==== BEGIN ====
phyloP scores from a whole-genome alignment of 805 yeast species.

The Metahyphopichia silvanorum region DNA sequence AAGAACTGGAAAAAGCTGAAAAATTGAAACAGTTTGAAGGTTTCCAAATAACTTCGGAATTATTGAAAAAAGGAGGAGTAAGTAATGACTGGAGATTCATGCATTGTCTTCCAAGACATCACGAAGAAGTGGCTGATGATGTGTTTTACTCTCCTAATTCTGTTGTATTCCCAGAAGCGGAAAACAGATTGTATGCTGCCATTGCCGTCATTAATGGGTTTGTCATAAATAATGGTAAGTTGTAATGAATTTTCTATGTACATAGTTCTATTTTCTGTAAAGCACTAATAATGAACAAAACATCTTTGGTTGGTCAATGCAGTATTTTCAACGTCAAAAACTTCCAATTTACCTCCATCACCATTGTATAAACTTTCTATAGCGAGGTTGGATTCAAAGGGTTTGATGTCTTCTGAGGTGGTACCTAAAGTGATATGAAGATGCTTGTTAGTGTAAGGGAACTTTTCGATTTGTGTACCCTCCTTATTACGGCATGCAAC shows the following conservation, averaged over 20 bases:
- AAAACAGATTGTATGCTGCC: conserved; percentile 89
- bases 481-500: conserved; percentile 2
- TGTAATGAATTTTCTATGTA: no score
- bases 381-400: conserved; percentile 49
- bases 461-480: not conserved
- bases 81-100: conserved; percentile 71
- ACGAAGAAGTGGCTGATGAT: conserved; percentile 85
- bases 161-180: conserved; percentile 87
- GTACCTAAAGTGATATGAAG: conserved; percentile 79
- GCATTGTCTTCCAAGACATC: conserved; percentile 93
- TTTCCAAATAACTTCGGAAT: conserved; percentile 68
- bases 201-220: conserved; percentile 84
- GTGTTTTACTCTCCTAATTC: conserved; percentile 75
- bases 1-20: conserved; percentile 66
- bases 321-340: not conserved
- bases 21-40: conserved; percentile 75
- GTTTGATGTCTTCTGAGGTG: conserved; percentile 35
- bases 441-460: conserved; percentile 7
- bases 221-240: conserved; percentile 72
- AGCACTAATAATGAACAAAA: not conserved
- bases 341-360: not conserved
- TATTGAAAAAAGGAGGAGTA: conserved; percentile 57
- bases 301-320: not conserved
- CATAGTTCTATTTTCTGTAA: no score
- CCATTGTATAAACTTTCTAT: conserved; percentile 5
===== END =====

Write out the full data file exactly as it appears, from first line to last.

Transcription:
phyloP scores from a whole-genome alignment of 805 yeast species.

The Metahyphopichia silvanorum region DNA sequence AAGAACTGGAAAAAGCTGAAAAATTGAAACAGTTTGAAGGTTTCCAAATAACTTCGGAATTATTGAAAAAAGGAGGAGTAAGTAATGACTGGAGATTCATGCATTGTCTTCCAAGACATCACGAAGAAGTGGCTGATGATGTGTTTTACTCTCCTAATTCTGTTGTATTCCCAGAAGCGGAAAACAGATTGTATGCTGCCATTGCCGTCATTAATGGGTTTGTCATAAATAATGGTAAGTTGTAATGAATTTTCTATGTACATAGTTCTATTTTCTGTAAAGCACTAATAATGAACAAAACATCTTTGGTTGGTCAATGCAGTATTTTCAACGTCAAAAACTTCCAATTTACCTCCATCACCATTGTATAAACTTTCTATAGCGAGGTTGGATTCAAAGGGTTTGATGTCTTCTGAGGTGGTACCTAAAGTGATATGAAGATGCTTGTTAGTGTAAGGGAACTTTTCGATTTGTGTACCCTCCTTATTACGGCATGCAAC shows the following conservation, averaged over 20 bases:
- AAAACAGATTGTATGCTGCC: conserved; percentile 89
- bases 481-500: conserved; percentile 2
- TGTAATGAATTTTCTATGTA: no score
- bases 381-400: conserved; percentile 49
- bases 461-480: not conserved
- bases 81-100: conserved; percentile 71
- ACGAAGAAGTGGCTGATGAT: conserved; percentile 85
- bases 161-180: conserved; percentile 87
- GTACCTAAAGTGATATGAAG: conserved; percentile 79
- GCATTGTCTTCCAAGACATC: conserved; percentile 93
- TTTCCAAATAACTTCGGAAT: conserved; percentile 68
- bases 201-220: conserved; percentile 84
- GTGTTTTACTCTCCTAATTC: conserved; percentile 75
- bases 1-20: conserved; percentile 66
- bases 321-340: not conserved
- bases 21-40: conserved; percentile 75
- GTTTGATGTCTTCTGAGGTG: conserved; percentile 35
- bases 441-460: conserved; percentile 7
- bases 221-240: conserved; percentile 72
- AGCACTAATAATGAACAAAA: not conserved
- bases 341-360: not conserved
- TATTGAAAAAAGGAGGAGTA: conserved; percentile 57
- bases 301-320: not conserved
- CATAGTTCTATTTTCTGTAA: no score
- CCATTGTATAAACTTTCTAT: conserved; percentile 5